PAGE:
That Shakespeare experienced the wonders of the London stage during this visit is an unlikely circumstance. In 1575 the profession to which his destiny was intrinsically bound was in a sorry state indeed. The previous December, the puritan-dominated London common council had banned all public dramatic performances from the city, announcing;

Sundry great disorders & inconveniences have been found to ensue to this City by the inordinate haunting by great multitudes of people, specially youth, to plays, interludes & shows, namely occasion of frays & quarrels, evil practices of incontinecy in great inns, having chambers & secret places adjoining to their open stages & galleries, inveighing of maids, specially orphans & good citizens children, to privy & unmeet contracts, the publishing of unchaste, uncomely & unshamefast speeches & doings. Withdrawing of the Queen’s Majesty’s subjects from Divine service on Sundays & Holy days.

The thing is, once Shakespeare got back from France the next year, all this was about to change, a moment in history that would penetrate the puberty of our budding dramatist at just the right moment in his development, a fusion of zeitgeist & genius that would soon mean that Elizabethan theatre & William Shakespeare of Stratford were one & the same spirit.

The Young Shakespeare (pt 2)

(ii)

The Boy Poet

c-l-doughty-shakespeare-being-disciplined-as-a-boy

Throughout this series – which I have decided to continue up until anniversary of Shakespeare’s death next April – the knowledge that Shakespeare was born into a  passionately Catholic family will prove to be a most significant travelling companion. Yet great masterpieces are rarely written in a church, & we must look elsewhere for the inspirations that would diffuse their mimesi all thro’ his majestic ouvre. To do that we must attempt a journey thro Shakespeare’s life, turning over most of the stones we come to, for it is only thro’ a professional litological dig that we may unearth the bones of our illustrious bard.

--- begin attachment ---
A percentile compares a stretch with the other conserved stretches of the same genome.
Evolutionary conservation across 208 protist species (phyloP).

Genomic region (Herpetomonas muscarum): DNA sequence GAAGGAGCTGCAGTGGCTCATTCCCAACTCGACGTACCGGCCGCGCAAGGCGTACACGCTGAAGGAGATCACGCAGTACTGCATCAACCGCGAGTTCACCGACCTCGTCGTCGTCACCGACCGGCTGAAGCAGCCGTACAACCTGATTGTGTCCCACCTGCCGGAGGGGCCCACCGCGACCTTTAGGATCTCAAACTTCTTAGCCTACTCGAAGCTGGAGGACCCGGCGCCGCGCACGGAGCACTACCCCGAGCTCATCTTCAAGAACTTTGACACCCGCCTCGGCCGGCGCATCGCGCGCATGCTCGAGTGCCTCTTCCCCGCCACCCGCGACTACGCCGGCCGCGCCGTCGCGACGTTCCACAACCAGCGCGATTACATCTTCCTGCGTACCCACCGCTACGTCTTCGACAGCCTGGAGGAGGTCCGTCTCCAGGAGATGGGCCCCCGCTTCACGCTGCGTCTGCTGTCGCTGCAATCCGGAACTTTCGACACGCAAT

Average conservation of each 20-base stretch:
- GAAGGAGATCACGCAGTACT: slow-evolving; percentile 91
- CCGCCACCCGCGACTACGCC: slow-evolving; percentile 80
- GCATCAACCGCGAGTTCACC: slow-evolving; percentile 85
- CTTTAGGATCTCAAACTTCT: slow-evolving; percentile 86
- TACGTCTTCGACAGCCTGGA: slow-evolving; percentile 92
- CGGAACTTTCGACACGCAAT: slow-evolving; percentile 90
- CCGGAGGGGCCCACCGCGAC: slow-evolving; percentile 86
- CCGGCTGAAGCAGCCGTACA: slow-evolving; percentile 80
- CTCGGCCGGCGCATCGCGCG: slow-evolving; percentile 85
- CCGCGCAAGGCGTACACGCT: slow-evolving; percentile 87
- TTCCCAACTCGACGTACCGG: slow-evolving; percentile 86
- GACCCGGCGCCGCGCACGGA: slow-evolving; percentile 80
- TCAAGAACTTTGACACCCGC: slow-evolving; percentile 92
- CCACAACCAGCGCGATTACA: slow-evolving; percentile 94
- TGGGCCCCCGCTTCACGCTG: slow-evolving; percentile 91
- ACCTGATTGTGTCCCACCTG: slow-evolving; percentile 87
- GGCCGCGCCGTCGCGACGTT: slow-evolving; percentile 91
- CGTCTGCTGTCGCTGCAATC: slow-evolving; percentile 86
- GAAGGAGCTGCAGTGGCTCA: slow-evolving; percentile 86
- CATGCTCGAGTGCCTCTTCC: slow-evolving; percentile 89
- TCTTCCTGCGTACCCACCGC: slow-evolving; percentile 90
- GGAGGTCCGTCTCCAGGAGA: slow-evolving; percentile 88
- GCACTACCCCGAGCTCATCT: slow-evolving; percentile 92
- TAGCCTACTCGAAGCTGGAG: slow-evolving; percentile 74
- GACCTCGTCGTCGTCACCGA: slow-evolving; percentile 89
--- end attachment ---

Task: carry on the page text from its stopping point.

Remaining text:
In April 1564, just as the season of spring was beginning to flood the British Isles with scent & colour, in a small market town in the British midlands called Stratford-Upon-Avon, a certain Mary Shakespeare (nee Arderne) has just given birth to a boy. Holding her hand is her husband, John Shakespeare, excited at the prospect of their baby boy, but nervous as to whether he would survive the rigors of infancy. Their first two swaddling baby girls had pass’d away before they could walk, & it would have been with doubtless trepidation that they scribbled their baby’s name in the Baptismal record of Stratford’s Holy Trinity Church, where on the 26 April 1564 we may read “Gulielmus filius Johannes Shakspere.” It turned out that John & Mary had no need to worry, even when three months later the plague struck Stratford. But, by fate or by fortune baby Will survived the outbreak, & would eventually grow up into one of the finest young men in the kingdom.

 

 

Stratford Baptism records
Stratford Baptism records 1564

The first decade of his life saw John Shakespeare grow in power & affluence in their home town. In July 1565 he was elected one of the 14 alderman of Stratford, becoming chief bailiff between the autumns of 1568 & 69. It was on his watch that the Stratford corporation paid for its first ever set of travelling actors to perform in the town, the Queen’s Players. One can imagine the young Shakespeare observing the theatre for pretty much the first time, a lightning bolt of electricity which would sear his soul with the sheer of it all. Four years later, in 1573, the Earl of Leicester’s Players strolled into town, & were paid 6 shillings for their efforts. Their leader was a certain James Burbage, who would three years hencewards build one of the first permanent theatres in London.